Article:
Wednesday, February 25, 2009

On Parallel Programming with Processes

About once a week, a well-meaning person stops by my office to ask a question like this:

I need to run about 1000 simulations that take about an hour each. I can't wait a thousand hours for the results, so I need to parallelize my simulation. So, should I re-write my application using threads, MPI, or something else?

For some reason, they are always disappointed by my response:

Just run multiple copies of your program at once.

The reasoning is very simple. You already have a complete, debugged program. You have multiple processors, and your operating system knows how to use them. Running four processes at once on a four CPU machine will give you four times the number of results in the same amount of time. Your work will be down in 250 hours instead of 1000. In fact, you can take the same sequential program and submit it to a large batch system that can run on 100 different processors at once and complete one hundred simulations in one hour. If you only get 99 hosts, that's ok, you will still get a 99x improvement.

The alternative is almost too awful to contemplate. Those who have written multithreaded or message passing programs knows that it sounds great on the chalkboard, but the reality is much more complicated. Debugging tools are ineffective on parallel programs. Many existing libraries are not thread safe. You have to deal with synchronization problems, and an endless slew of tuning parameters. If you write a message passing program that requires eight hosts, then you need to wait until you have exactly eight hosts available for your exclusive use. It is all too likely that you will spend more time trying to correct the program than you actually will running it.

The funny part is, many people do not like this advice. But... that's not... parallel! Or, if they concede it's parallel, it's merely embarassingly parallel, or even worse, shamefully parallel. (As if using 100 CPUs simultaneously with processes was somehow less parallel than using 8 CPUs with threads.) They were hoping to doing some really difficult, macho programming, but now find there is a simple solution to the problem.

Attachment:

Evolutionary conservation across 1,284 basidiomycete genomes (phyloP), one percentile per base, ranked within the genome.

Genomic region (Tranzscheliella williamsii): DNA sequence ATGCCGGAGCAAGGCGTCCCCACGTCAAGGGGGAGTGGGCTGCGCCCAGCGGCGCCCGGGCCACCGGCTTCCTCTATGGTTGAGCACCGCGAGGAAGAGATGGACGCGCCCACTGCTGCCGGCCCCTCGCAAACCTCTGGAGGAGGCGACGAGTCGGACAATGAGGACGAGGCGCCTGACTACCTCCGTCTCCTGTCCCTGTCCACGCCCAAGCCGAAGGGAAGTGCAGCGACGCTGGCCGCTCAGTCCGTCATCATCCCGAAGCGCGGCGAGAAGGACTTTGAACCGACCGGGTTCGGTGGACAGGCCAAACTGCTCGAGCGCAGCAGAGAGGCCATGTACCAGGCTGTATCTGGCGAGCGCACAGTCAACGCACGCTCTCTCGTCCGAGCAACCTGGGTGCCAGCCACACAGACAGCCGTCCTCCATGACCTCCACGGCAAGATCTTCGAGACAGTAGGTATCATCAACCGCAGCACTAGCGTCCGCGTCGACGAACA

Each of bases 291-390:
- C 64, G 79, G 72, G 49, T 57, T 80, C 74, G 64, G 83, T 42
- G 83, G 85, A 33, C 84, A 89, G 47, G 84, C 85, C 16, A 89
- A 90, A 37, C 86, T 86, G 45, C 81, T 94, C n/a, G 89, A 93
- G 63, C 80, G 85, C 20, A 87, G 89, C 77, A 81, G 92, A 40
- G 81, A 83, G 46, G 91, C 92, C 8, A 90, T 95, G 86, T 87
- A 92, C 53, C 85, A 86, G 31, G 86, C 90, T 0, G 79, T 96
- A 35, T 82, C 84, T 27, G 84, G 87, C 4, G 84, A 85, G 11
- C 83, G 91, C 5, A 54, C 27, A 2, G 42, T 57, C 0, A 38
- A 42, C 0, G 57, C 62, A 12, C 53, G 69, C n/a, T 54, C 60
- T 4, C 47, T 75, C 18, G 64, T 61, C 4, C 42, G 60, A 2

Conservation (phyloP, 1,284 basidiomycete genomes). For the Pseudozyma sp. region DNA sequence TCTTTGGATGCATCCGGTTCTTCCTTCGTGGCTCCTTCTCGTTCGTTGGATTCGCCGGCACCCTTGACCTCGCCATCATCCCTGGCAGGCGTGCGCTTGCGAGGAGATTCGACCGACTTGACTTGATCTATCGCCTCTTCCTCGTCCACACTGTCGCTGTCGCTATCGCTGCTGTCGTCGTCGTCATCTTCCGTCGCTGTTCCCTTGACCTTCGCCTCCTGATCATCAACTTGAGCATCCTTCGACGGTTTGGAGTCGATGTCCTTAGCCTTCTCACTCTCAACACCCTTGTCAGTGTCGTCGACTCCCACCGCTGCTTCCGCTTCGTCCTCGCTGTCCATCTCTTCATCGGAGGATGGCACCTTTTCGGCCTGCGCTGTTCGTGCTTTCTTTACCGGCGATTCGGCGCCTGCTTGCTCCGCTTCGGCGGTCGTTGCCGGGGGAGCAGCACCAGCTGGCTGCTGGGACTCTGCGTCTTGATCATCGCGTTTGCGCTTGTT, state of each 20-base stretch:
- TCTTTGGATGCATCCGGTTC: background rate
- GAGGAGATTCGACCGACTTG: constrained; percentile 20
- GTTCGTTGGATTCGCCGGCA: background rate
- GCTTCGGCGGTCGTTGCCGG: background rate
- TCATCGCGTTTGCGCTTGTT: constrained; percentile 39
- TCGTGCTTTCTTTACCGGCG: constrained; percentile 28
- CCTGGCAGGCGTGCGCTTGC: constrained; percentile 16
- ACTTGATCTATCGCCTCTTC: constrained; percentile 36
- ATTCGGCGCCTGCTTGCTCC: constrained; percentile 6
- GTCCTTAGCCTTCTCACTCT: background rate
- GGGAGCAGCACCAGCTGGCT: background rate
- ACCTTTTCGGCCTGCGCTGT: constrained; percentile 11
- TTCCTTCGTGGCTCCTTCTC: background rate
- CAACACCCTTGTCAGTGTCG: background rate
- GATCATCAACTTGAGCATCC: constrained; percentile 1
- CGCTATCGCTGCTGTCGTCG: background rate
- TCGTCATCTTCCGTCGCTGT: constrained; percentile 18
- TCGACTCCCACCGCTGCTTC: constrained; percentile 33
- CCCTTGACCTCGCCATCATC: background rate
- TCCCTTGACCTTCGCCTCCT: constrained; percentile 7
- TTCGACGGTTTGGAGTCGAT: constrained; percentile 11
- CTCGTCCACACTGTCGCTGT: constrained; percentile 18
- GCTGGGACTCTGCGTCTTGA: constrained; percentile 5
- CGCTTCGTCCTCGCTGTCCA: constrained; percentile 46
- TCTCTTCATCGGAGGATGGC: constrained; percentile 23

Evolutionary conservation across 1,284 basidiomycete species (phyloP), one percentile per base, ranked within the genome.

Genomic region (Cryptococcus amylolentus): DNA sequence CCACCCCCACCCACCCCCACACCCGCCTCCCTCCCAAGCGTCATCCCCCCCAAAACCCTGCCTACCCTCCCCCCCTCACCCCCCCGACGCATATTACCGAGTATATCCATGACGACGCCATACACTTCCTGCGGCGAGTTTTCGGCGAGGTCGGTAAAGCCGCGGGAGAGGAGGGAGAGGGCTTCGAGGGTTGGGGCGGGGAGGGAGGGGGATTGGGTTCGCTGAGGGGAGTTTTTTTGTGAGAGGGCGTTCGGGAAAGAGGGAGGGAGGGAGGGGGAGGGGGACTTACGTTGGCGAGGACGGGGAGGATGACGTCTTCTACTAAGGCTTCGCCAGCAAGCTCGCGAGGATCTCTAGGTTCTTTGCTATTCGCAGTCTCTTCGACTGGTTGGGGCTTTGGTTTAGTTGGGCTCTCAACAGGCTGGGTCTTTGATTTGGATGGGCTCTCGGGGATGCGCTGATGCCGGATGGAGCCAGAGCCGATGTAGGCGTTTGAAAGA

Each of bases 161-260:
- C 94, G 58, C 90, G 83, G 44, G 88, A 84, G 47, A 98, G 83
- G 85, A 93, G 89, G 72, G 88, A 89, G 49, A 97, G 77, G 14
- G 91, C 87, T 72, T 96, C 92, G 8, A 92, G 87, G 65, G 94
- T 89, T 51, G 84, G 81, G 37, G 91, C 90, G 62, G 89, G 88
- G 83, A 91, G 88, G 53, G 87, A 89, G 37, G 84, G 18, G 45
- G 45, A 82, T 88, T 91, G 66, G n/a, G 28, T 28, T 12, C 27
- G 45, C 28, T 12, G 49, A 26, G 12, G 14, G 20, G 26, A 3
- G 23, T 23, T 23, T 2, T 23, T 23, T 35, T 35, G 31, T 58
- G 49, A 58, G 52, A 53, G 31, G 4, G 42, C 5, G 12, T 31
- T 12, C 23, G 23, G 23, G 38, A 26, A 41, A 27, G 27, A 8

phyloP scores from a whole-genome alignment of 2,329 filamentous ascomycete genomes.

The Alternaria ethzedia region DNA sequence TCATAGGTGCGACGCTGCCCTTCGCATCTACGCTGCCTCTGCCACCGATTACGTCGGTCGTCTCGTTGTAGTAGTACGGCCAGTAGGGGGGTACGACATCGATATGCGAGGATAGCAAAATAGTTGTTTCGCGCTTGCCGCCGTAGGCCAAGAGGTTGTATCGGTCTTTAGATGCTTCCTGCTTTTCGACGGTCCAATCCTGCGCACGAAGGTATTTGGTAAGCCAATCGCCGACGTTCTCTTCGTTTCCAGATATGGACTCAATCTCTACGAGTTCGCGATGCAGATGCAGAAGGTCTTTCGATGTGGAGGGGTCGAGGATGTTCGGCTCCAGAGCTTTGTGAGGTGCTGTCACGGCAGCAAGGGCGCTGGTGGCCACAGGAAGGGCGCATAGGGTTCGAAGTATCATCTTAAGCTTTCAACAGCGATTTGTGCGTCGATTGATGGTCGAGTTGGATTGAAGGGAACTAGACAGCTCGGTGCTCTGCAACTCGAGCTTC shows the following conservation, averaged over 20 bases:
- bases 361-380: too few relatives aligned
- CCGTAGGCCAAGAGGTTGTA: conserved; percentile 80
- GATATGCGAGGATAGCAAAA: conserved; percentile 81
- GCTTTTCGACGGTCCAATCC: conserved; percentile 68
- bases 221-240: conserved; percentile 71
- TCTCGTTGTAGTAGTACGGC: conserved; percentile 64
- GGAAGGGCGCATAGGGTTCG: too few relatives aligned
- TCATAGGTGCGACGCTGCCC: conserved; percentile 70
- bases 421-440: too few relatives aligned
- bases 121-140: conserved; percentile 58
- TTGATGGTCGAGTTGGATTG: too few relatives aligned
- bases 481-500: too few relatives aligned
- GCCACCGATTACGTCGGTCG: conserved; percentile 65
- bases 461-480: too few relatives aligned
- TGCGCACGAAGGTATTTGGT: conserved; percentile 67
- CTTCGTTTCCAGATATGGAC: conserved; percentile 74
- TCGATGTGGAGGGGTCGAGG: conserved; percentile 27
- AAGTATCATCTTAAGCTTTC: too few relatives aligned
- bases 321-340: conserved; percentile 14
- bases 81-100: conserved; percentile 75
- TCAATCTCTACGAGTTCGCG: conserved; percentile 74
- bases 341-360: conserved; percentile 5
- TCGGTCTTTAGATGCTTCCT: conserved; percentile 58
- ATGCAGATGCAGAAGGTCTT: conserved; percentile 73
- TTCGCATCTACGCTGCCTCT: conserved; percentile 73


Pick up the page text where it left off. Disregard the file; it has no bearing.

Now, I'm over-simplifying a little bit. There are certainly cases where it makes sense to take an existing program and parallelize it to use multiple processors. There are a few good reasons for doing so. First, if you really need one particular result as soon as possible, then it makes sense to parallelize. For example, if you are predicting tomorrow's weather, you need the result before tomorrow. Second, if your sequential program has fully consumed another resource on the machine, then it may make sense to parallelize. For example, if your simulation uses all available memory on a machine, then you cannot run two copies at once on the same machine. Third, if one program will run for longer than you can realistically keep a computer up without rebooting, then it may make sense to parallelize. However, none of these cases are as common as you might think, and it's usually best to avoid threads or message passing until the necessity has been proven.

A middle ground that we have been exploring in my lab is the use of abstractions to represent large parallel programs. In this approach, the user provides a sequential program that performs the key kernel of computation in which they specialize. Many invocations of the kernel are then combined together to run very large parallel programs with parallelism measured in hundreds of CPUs. You can read more about the BXGrid, Wavefront, All-Pairs, and Classify abstractions.

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